London (Hendon) Greyhound Track
Although the stadium at Hendon did not open to greyhound racing until 1935 the actual area of Hendon had special links to the sport long before. On the 6th March 1876 the first attempt at mechanical racing took place on a 400 yards long course near the Welsh Harp in the London suburb of Hendon. This was fourteen years before the patent for circular tracks had been taken out and no less than fifty years before the first race at Belle Vue.
During 1934 an attempt to start racing greyhounds around the Hendon Cricket ground failed after the owners of the ground, the Wearmouth Coal Company Ltd rejected the proposal. However a suitable venue was soon found on spare land squeezed between the River Brent and North Circular Road directly east of the Midland main railway line.
The opening meeting was on 5th March 1935 and the stadium consisted of effectively one main grandstand building along the home straight. Despite only being small in size there was room for 6,000 spectators and business was prosperous for Hendon Stadium Ltd with totalisator turnover figures reaching up to £2 million.
The circumference of the track was a small 398 yards grass course with sharp bends. The hare system used was an ‘Outside Sumner’ and the main events in the early years of existence were the Calcutta Cup and Welsh Harp Cup. After the war Hendon and Hackney Wick merged to become the Hackney and Hendon Greyhounds Ltd Company. The resident kennels featured six ranges with each able to house up to fifty greyhounds; this resulted in ample facilities to serve both Hendon and Hackney. Paddocks sat next to each range and with modern cooking facilities and veterinary attention the kennel fees were 17s 6d for each greyhound.
In the early fifties Mr D G Lewis became the Racing Manager followed by Fred Whitehead becoming the Director of Racing for Hendon and Hackney. Lewis would switch to sister track Hackney with Michael Marks brought in to replace him. The pair would once again swap places in the sixties with Lewis returning to Hendon.
Hendon had little success on the open race circuit with the attached trainers being kept busy supplying runners for graded events for both Hackney and Hendon. Racing had settled down to two evenings a week (Monday and Saturday at 7.45pm) and amenities included a restaurant and five additional buffet and licensed bars.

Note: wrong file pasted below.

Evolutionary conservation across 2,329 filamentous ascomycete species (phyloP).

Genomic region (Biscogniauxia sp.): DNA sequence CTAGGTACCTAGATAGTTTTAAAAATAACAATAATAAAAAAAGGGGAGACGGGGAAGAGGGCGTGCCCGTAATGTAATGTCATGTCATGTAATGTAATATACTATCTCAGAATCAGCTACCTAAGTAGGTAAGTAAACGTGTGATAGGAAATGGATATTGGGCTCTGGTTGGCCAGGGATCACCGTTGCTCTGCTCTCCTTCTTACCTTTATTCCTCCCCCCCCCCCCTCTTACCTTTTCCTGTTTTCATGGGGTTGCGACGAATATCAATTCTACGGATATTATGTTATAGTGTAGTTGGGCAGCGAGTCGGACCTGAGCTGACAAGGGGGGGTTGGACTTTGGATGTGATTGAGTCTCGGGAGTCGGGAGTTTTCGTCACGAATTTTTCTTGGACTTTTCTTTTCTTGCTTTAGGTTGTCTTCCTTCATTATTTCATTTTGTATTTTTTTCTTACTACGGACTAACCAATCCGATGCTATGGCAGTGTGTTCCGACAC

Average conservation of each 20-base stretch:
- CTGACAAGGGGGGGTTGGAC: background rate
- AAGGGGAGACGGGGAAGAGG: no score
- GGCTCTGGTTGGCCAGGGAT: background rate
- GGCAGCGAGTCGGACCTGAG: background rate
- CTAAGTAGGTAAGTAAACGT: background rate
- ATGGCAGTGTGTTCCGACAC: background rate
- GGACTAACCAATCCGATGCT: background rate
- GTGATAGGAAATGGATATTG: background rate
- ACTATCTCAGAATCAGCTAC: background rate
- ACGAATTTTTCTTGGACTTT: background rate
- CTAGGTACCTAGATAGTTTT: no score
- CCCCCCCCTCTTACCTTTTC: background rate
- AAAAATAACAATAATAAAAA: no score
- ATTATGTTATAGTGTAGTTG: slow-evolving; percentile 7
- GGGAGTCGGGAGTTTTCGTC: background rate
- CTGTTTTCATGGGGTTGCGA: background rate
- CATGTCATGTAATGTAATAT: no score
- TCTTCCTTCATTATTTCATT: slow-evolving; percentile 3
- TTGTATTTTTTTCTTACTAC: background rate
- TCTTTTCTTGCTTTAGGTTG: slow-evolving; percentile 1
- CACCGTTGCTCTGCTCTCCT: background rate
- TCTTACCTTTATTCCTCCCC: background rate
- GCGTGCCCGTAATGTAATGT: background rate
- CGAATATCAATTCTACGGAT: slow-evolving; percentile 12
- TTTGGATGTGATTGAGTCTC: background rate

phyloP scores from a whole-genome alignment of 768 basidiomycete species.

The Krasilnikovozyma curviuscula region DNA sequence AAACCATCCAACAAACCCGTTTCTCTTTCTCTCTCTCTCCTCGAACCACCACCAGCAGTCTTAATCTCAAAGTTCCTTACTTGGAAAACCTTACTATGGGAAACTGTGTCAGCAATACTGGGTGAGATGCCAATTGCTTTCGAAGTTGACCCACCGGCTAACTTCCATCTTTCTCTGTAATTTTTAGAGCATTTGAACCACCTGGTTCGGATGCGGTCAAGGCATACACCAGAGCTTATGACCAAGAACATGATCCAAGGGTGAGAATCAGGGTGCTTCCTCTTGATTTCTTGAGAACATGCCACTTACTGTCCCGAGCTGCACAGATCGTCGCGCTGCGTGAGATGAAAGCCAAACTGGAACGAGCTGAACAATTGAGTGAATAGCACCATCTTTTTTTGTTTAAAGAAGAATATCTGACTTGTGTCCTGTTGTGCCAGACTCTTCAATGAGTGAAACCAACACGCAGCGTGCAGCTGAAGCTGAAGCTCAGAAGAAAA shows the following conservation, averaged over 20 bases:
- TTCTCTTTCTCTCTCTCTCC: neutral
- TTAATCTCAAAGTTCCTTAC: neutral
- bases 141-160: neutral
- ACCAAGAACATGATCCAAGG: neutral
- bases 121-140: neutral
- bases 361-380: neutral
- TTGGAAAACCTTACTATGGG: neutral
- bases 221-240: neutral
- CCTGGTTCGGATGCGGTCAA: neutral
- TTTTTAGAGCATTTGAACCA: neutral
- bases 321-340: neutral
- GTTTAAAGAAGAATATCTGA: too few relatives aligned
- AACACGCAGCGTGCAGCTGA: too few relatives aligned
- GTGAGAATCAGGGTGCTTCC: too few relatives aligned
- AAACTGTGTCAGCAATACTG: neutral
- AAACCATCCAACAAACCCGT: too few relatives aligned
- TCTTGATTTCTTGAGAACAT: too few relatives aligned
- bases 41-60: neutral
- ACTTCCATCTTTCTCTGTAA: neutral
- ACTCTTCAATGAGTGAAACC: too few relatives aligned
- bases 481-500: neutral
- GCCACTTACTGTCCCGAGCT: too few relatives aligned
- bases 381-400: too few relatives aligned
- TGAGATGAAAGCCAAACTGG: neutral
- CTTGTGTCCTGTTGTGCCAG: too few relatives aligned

In the sixties the principal events were called the North Circular Marathon, Burletta Stakes and L.V. Chairman’s Cup but these were soon overshadowed after Hendon was awarded the Guineas following the closure of Park Royal in 1969. With the end of Park Royal and New Cross their BAGS service fixtures were replaced by Hendon and Hackney.
Attached trainers in the sixties supplying the BAGS runners included Annetts, Reg Bosley, Colebrooke, Paddy Gordon, Hedley and Lionel Maxen, the same group of trainers that supplied the Hackney greyhounds.
Disaster struck in 1970 when businessman George Walker brother of boxing champion Billy Walker arranged a reverse takeover of Hackney and Hendon Greyhounds Stadium Ltd. This meant his private company bought a public company and the new merger resulted in a new company called Brent Walker. This was devastating for Hendon because one of actions that Walker had planned was the sale of the lucrative land where Hendon sat.
Bizarrely the stadium capacity underwent changes and was enlarged despite plans for the sale. Brent Walker duly sold the site as part of the UK’s first stand-alone shopping centre known as the Brent Cross shopping centre. The stadium finally closed on 30th June 1972, it was demolished with some of the land forming the new links to the M1 motorway and the rest being used as parking spaces for the previously mentioned shopping centre (0° 13′ 46.806″W 51° 34′ 22.487″N).